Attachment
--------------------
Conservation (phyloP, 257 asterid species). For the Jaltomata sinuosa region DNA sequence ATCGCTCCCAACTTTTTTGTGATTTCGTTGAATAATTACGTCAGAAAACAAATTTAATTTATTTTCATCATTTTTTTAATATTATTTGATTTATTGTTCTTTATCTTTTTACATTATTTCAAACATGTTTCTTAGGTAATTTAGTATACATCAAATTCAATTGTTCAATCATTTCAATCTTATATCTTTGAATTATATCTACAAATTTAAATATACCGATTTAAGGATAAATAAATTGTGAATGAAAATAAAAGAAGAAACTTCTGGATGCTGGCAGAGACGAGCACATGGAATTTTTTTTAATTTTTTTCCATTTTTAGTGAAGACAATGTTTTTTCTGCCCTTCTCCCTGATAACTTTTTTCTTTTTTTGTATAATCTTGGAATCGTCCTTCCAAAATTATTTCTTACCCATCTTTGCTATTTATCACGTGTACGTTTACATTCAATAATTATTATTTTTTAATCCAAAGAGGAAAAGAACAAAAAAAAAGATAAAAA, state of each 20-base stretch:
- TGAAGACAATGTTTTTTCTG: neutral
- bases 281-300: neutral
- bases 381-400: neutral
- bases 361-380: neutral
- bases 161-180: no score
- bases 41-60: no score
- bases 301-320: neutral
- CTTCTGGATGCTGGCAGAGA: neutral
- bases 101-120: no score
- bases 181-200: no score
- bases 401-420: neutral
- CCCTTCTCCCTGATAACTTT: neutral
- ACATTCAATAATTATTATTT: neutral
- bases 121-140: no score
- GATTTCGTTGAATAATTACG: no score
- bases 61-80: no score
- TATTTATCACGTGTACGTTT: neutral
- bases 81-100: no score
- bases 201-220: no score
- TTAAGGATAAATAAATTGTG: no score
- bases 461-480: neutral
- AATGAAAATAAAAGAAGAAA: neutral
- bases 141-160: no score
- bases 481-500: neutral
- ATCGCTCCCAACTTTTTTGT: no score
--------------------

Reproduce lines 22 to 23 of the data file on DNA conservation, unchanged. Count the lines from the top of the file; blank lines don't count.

- bases 461-480: neutral
- AATGAAAATAAAAGAAGAAA: neutral